A proposed 57-story residential tower designed by SOM’s Roger Duffy at the corner of Manhattan’s East 57th Street and 2nd Avenue is seeing new life after laying low through the recession. The Observer reported today that the 250 East 57th project, announced in 2006, will begin construction this year now that developer World Wide Group has filed new construction papers with the city and began clearing the site.
AN previously reported how the project is a partnership with the New York City School Construction Authority to extract the air-rights value beneath the city’s school properties. In this case, developers of 250 East 57th paid the Department of Education $325 million for a site lease and agreed to rebuild P.S. 59 adjacent to the tower’s site, including roof terraces and a large astroturf play area. Roger Duffy told AN at the time, “A lot of school sites in New York remain underdeveloped in terms of FAR (floor-area ratio).” The school opened in September 2012.
The University of Pennsylvania’s School of Design has announced that Australian Richard Weller has been appointed Chair of the Department of Landscape Architecture. Penn Dean Marilyn Jordan Taylor believes that Weller is just the person to build on the department’s well known legacy of research and teaching since it was founded over 50 years ago by the legendary Ian McHarg. The department has been directed by Field Operation’s James Corner since 2000 who asserts that Weller is a “leading edge figure in our field.” Weller has been teaching at the University of Western Australia and was director of both the Australian Urban Design Research Centre and the design firm Room 4.1.3. His current research concerns ways of “conceptualizing, representing and designing cities a mega-regional scale.” In March of this year Weller will release his latest book, Made in Australia, that focuses on the long term future of cities.
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The fabrication team cut, folded, and welded 264 aluminum panels into 66 uniquely shaped sun shades.
One of the challenges of designing affordable housing, points out Kevin Daly, principal at LA firm Daly Genik Architects, is “managing a balance between the economic forces that demand repeatability and the risk that monotony comes with that repetitiveness.”
Daly Genik and LA fabricators Machineous came up with a great solution for Broadway Apartments, an affordable project at the corner of Broadway and 26th Street in Santa Monica, developed by Community Corporation of Santa Monica. Read More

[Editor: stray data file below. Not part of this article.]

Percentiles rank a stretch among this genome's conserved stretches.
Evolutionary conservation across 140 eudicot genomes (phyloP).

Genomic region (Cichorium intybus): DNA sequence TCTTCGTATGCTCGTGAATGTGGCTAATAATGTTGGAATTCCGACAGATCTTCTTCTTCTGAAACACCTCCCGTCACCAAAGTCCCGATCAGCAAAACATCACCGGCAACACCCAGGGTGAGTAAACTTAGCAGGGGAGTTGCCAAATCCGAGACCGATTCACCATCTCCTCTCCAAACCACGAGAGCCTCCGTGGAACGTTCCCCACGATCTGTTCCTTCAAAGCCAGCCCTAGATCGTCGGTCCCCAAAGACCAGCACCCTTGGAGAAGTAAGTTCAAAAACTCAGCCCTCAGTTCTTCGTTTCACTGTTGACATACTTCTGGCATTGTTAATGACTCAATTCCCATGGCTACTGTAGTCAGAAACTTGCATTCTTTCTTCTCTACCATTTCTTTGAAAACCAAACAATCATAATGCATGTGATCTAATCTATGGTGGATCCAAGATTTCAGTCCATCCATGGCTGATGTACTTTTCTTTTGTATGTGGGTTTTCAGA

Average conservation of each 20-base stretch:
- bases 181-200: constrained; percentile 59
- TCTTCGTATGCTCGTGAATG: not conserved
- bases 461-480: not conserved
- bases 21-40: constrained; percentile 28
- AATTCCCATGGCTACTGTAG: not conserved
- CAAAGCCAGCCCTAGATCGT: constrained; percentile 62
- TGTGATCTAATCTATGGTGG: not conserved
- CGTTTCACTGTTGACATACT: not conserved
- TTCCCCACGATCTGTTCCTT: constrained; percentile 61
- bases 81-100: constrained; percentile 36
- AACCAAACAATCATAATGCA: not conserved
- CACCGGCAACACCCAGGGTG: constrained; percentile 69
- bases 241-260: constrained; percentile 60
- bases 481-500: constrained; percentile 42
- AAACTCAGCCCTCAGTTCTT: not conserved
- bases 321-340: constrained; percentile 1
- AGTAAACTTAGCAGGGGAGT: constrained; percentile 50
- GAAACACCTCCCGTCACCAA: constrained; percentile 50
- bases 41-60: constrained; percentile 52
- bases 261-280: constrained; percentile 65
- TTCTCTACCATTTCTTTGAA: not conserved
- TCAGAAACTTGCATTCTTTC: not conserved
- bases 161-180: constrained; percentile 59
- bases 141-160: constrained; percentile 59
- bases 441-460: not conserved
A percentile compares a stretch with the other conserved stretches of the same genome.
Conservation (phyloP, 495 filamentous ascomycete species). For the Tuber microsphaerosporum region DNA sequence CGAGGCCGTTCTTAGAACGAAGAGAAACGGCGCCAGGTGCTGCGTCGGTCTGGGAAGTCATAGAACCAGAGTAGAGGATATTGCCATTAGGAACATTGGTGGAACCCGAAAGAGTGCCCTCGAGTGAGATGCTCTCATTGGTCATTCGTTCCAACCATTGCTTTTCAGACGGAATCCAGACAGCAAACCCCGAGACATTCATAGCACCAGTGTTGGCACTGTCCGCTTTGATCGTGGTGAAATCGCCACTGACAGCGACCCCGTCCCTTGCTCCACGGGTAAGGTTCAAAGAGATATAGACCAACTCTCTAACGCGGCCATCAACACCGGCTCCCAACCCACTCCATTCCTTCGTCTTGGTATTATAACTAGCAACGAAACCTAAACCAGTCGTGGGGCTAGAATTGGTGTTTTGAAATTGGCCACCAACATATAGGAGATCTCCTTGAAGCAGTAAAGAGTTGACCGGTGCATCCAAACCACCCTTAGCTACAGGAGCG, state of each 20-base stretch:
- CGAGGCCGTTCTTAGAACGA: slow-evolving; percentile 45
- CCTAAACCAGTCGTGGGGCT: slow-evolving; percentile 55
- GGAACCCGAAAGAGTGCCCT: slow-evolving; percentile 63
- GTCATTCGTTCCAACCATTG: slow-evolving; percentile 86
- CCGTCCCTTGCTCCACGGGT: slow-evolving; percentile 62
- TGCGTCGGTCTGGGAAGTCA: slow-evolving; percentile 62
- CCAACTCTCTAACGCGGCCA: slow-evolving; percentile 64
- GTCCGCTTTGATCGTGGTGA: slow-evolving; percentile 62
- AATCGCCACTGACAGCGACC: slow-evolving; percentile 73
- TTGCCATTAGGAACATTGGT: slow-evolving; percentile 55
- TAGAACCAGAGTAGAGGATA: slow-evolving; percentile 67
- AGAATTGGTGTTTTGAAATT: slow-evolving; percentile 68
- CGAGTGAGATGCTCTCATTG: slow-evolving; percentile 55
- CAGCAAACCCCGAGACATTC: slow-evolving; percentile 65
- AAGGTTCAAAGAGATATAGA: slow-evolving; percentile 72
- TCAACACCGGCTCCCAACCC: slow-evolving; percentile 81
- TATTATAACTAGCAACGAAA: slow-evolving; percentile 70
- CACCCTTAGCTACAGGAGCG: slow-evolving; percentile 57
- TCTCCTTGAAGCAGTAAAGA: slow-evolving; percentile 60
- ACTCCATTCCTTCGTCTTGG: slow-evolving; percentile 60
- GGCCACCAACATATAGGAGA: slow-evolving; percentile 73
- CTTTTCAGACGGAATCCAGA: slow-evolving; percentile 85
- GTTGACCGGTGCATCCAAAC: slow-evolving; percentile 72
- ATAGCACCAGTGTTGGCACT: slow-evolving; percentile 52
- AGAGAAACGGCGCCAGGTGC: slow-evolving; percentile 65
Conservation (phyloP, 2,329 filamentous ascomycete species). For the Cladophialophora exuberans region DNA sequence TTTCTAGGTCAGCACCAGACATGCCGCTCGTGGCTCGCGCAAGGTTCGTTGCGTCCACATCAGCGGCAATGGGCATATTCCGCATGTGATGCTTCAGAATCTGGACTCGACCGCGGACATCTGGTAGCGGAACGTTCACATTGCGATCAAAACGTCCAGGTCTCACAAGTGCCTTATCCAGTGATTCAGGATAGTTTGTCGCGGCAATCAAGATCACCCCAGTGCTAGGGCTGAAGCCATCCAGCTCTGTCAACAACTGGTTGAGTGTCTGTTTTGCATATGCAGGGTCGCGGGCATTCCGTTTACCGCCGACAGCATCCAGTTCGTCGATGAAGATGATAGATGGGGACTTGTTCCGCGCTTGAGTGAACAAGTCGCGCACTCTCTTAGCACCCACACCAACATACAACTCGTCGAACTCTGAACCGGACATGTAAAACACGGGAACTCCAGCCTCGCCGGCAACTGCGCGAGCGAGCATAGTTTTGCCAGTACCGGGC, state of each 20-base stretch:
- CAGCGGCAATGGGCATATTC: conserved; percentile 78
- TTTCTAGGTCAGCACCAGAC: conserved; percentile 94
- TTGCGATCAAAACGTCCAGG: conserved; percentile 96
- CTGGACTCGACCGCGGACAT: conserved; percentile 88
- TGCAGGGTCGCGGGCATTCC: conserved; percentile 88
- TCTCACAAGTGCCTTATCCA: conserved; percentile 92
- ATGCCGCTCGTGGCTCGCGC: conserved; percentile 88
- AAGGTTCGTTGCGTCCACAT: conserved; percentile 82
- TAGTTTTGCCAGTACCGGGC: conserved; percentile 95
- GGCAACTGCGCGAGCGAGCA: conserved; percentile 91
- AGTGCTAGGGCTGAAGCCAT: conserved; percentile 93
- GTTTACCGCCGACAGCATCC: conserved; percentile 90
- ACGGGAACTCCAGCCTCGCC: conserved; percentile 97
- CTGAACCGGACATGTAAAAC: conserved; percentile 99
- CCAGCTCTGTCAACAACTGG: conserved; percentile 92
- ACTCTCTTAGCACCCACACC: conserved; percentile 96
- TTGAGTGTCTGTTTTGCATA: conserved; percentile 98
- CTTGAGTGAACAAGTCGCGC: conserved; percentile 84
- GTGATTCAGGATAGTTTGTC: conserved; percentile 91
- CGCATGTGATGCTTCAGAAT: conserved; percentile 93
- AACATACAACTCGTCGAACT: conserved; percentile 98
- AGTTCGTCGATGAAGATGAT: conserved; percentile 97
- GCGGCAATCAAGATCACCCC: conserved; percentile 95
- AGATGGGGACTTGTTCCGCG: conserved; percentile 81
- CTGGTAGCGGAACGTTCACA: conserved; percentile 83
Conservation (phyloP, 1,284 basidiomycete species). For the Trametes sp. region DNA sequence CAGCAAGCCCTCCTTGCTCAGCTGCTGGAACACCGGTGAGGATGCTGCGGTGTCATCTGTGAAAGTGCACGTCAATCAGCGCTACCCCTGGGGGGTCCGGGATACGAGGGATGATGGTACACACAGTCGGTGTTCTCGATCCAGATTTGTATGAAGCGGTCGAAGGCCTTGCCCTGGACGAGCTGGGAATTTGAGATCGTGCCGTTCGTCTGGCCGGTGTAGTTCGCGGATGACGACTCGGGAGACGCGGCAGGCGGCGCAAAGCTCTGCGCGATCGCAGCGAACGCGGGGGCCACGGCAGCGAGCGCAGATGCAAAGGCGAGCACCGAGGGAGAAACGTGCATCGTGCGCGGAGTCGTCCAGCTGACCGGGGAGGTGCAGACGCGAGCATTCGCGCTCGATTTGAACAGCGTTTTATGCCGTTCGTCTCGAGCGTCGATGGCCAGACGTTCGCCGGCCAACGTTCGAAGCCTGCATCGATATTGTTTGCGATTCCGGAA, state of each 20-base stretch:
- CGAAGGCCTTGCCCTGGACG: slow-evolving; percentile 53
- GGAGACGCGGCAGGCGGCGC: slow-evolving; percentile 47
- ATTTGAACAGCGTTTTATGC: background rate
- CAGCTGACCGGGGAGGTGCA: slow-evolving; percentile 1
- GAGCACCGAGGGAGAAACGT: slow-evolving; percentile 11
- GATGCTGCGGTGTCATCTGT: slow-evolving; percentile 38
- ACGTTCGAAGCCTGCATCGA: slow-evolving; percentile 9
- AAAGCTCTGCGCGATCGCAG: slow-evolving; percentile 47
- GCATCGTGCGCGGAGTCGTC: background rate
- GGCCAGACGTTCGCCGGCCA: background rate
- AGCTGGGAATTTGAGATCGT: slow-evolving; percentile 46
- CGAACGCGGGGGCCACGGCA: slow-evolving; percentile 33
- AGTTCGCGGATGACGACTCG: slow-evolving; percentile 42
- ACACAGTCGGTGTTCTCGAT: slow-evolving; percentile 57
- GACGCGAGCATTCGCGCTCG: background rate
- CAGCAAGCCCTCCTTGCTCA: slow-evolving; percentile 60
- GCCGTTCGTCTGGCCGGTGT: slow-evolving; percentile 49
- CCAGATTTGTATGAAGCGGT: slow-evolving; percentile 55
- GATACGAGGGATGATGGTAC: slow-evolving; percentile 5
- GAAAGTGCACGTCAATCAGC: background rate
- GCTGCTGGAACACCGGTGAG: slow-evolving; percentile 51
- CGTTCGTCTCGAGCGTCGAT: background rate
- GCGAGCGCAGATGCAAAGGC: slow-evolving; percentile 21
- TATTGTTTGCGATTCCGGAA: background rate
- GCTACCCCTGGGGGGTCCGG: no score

The top brass in the field of design have long supported preserving Chicago’s Old Prentice Women’s Hospital. Now proposals to save the embattled Bertrand Goldberg building may have economics on their side, too, according to a new report commissioned by advocates who hope to convince owner Northwestern University not to demolish the four-pronged curvilinear tower.
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SITU Fabrication produces and installs a Dev Harlan-designed projection wall in three weeks flat
For Adidas street fashion line Y-3’s 10th anniversary, the company commissioned New York City-based artist Dev Harlan to produce one of his distinctive 3D light installations. Y-3 wanted the installation to serve as a backdrop for a runway show at this September’s New York Fashion Week. Harlan designed a 170-foot-long wall with a deeply textural pattern of 656 skewed pyramids made prismatic by projected colored light and geometric shapes. He called on Brooklyn-based SITU Fabrication to produce and install the work in three weeks flat.
“We had worked with Harlan before on ‘Astral Fissure,’ a sculpture of folded aluminum plates that he projected light on,” said SITU partner Wes Rozen. “This time the budget and timeframe were much less, so we worked with foam core instead of aluminum.”
Stuck with the post-Sandy realization that buried waterfront highways are unlikely to be buried for fear of flooding, designers are looking to spruce them up, instead. The emerging “funderpass” movement hit Brooklyn last week, and now Manhattan’s Upper West Side has its own proposal, the leafy “Vine Line.”
Architect Laurence Tamaccio has proposed hiding, or rather masking, an elevated section of the West Side Highway between 61st and 72nd streets with a green scheme of vines and waterfalls. Plans had been on the table to bury the highway once and for all after a collapse in the 1970s and the contentious process of rebuilding it, but after Hurricane Sandy, that option seems in doubt. So far, Tamaccio’s plan, which also offers a grey water filtering system and a café, has been greeted with support from the community board and many local residents.
At Tuesday’s groundbreaking of B2, the first 32-story residential tower to be built at Atlantic Yards in Brooklyn, New Yorkers got a sneak peek at how the world’s tallest modular building will be constructed. Just beyond the podium stood what officials call the “chassis,” a steel framed box that makes up an essential structural element of the building. “You don’t need to compromise on design when it comes to modular,” said Developer Bruce Ratner.
Extell Development made waves as when they announced their 1,004-foot-tall skyscraper One57 by Christian de Portzamparc on Midtown Manhattan’s 57th Street (which made headlines most recently for crane troubles during Hurricane Sandy), but their next project a few blocks down the street looks to climb even higher. Developers announced in the Wall Street Journal on Sunday that Chicago-based Adrian Smith + Gordon Gill Architecture will design an 88-story, 1,550-foot-tall tower on West 57th Street just east of Broadway, an area quickly becoming known for skinny skyscraper proposals.